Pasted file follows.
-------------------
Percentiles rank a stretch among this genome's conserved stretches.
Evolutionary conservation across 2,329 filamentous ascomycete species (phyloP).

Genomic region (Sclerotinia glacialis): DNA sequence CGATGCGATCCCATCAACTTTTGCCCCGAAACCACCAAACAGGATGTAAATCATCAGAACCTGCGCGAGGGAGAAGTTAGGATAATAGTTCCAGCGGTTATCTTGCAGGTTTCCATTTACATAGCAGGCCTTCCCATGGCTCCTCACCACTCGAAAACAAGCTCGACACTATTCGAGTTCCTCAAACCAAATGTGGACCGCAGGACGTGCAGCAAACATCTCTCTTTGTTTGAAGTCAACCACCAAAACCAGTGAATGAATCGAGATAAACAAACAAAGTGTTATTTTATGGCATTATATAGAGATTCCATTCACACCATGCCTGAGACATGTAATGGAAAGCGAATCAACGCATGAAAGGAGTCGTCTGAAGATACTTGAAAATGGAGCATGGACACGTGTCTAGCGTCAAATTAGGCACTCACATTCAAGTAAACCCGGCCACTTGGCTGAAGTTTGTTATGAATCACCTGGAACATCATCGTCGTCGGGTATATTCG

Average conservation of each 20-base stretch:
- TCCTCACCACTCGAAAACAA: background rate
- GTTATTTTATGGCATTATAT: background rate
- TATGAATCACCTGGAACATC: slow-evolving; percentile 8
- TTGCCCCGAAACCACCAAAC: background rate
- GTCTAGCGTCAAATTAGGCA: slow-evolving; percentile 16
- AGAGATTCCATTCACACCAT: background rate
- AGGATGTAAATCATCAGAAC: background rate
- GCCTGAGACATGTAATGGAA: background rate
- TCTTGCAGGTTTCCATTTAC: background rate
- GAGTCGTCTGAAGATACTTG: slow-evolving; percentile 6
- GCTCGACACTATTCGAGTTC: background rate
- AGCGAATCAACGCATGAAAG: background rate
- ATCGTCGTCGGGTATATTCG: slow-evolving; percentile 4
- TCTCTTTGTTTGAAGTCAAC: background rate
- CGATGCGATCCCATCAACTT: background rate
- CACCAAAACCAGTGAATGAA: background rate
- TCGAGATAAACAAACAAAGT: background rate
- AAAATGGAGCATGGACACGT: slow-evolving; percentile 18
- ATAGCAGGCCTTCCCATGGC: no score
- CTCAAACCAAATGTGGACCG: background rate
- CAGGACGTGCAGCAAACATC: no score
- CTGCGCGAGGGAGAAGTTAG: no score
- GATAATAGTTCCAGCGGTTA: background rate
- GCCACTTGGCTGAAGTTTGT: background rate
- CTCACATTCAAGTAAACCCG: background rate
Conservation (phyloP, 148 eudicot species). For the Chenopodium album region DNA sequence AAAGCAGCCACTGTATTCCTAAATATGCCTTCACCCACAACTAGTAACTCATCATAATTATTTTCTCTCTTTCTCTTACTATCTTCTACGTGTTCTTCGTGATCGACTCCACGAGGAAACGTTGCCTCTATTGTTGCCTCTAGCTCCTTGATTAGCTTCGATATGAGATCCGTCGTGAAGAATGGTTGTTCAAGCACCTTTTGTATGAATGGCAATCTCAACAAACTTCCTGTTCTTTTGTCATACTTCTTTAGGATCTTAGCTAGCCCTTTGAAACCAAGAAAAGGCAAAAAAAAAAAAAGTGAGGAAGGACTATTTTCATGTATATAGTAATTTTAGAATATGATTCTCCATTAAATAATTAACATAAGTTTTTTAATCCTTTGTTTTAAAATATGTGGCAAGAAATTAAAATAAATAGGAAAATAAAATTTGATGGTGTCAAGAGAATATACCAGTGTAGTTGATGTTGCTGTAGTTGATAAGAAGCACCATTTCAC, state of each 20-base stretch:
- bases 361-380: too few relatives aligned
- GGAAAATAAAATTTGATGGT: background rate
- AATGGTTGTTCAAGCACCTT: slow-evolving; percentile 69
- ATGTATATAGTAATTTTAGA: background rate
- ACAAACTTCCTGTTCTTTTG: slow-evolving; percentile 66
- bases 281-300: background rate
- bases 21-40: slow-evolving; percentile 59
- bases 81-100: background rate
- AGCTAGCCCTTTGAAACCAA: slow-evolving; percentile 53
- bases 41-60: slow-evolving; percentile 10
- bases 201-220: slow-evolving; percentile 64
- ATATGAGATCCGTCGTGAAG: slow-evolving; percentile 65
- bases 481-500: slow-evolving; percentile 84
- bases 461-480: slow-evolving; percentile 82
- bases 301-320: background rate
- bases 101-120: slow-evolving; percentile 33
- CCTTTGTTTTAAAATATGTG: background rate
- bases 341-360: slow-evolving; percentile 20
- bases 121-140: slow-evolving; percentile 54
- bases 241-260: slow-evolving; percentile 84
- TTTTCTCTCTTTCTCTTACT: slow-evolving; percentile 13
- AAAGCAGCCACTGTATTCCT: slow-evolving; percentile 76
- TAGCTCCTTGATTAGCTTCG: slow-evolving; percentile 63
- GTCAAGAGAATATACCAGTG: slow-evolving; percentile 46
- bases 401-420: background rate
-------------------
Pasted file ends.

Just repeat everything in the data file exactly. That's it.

Percentiles rank a stretch among this genome's conserved stretches.
Evolutionary conservation across 2,329 filamentous ascomycete species (phyloP).

Genomic region (Sclerotinia glacialis): DNA sequence CGATGCGATCCCATCAACTTTTGCCCCGAAACCACCAAACAGGATGTAAATCATCAGAACCTGCGCGAGGGAGAAGTTAGGATAATAGTTCCAGCGGTTATCTTGCAGGTTTCCATTTACATAGCAGGCCTTCCCATGGCTCCTCACCACTCGAAAACAAGCTCGACACTATTCGAGTTCCTCAAACCAAATGTGGACCGCAGGACGTGCAGCAAACATCTCTCTTTGTTTGAAGTCAACCACCAAAACCAGTGAATGAATCGAGATAAACAAACAAAGTGTTATTTTATGGCATTATATAGAGATTCCATTCACACCATGCCTGAGACATGTAATGGAAAGCGAATCAACGCATGAAAGGAGTCGTCTGAAGATACTTGAAAATGGAGCATGGACACGTGTCTAGCGTCAAATTAGGCACTCACATTCAAGTAAACCCGGCCACTTGGCTGAAGTTTGTTATGAATCACCTGGAACATCATCGTCGTCGGGTATATTCG

Average conservation of each 20-base stretch:
- TCCTCACCACTCGAAAACAA: background rate
- GTTATTTTATGGCATTATAT: background rate
- TATGAATCACCTGGAACATC: slow-evolving; percentile 8
- TTGCCCCGAAACCACCAAAC: background rate
- GTCTAGCGTCAAATTAGGCA: slow-evolving; percentile 16
- AGAGATTCCATTCACACCAT: background rate
- AGGATGTAAATCATCAGAAC: background rate
- GCCTGAGACATGTAATGGAA: background rate
- TCTTGCAGGTTTCCATTTAC: background rate
- GAGTCGTCTGAAGATACTTG: slow-evolving; percentile 6
- GCTCGACACTATTCGAGTTC: background rate
- AGCGAATCAACGCATGAAAG: background rate
- ATCGTCGTCGGGTATATTCG: slow-evolving; percentile 4
- TCTCTTTGTTTGAAGTCAAC: background rate
- CGATGCGATCCCATCAACTT: background rate
- CACCAAAACCAGTGAATGAA: background rate
- TCGAGATAAACAAACAAAGT: background rate
- AAAATGGAGCATGGACACGT: slow-evolving; percentile 18
- ATAGCAGGCCTTCCCATGGC: no score
- CTCAAACCAAATGTGGACCG: background rate
- CAGGACGTGCAGCAAACATC: no score
- CTGCGCGAGGGAGAAGTTAG: no score
- GATAATAGTTCCAGCGGTTA: background rate
- GCCACTTGGCTGAAGTTTGT: background rate
- CTCACATTCAAGTAAACCCG: background rate
Conservation (phyloP, 148 eudicot species). For the Chenopodium album region DNA sequence AAAGCAGCCACTGTATTCCTAAATATGCCTTCACCCACAACTAGTAACTCATCATAATTATTTTCTCTCTTTCTCTTACTATCTTCTACGTGTTCTTCGTGATCGACTCCACGAGGAAACGTTGCCTCTATTGTTGCCTCTAGCTCCTTGATTAGCTTCGATATGAGATCCGTCGTGAAGAATGGTTGTTCAAGCACCTTTTGTATGAATGGCAATCTCAACAAACTTCCTGTTCTTTTGTCATACTTCTTTAGGATCTTAGCTAGCCCTTTGAAACCAAGAAAAGGCAAAAAAAAAAAAAGTGAGGAAGGACTATTTTCATGTATATAGTAATTTTAGAATATGATTCTCCATTAAATAATTAACATAAGTTTTTTAATCCTTTGTTTTAAAATATGTGGCAAGAAATTAAAATAAATAGGAAAATAAAATTTGATGGTGTCAAGAGAATATACCAGTGTAGTTGATGTTGCTGTAGTTGATAAGAAGCACCATTTCAC, state of each 20-base stretch:
- bases 361-380: too few relatives aligned
- GGAAAATAAAATTTGATGGT: background rate
- AATGGTTGTTCAAGCACCTT: slow-evolving; percentile 69
- ATGTATATAGTAATTTTAGA: background rate
- ACAAACTTCCTGTTCTTTTG: slow-evolving; percentile 66
- bases 281-300: background rate
- bases 21-40: slow-evolving; percentile 59
- bases 81-100: background rate
- AGCTAGCCCTTTGAAACCAA: slow-evolving; percentile 53
- bases 41-60: slow-evolving; percentile 10
- bases 201-220: slow-evolving; percentile 64
- ATATGAGATCCGTCGTGAAG: slow-evolving; percentile 65
- bases 481-500: slow-evolving; percentile 84
- bases 461-480: slow-evolving; percentile 82
- bases 301-320: background rate
- bases 101-120: slow-evolving; percentile 33
- CCTTTGTTTTAAAATATGTG: background rate
- bases 341-360: slow-evolving; percentile 20
- bases 121-140: slow-evolving; percentile 54
- bases 241-260: slow-evolving; percentile 84
- TTTTCTCTCTTTCTCTTACT: slow-evolving; percentile 13
- AAAGCAGCCACTGTATTCCT: slow-evolving; percentile 76
- TAGCTCCTTGATTAGCTTCG: slow-evolving; percentile 63
- GTCAAGAGAATATACCAGTG: slow-evolving; percentile 46
- bases 401-420: background rate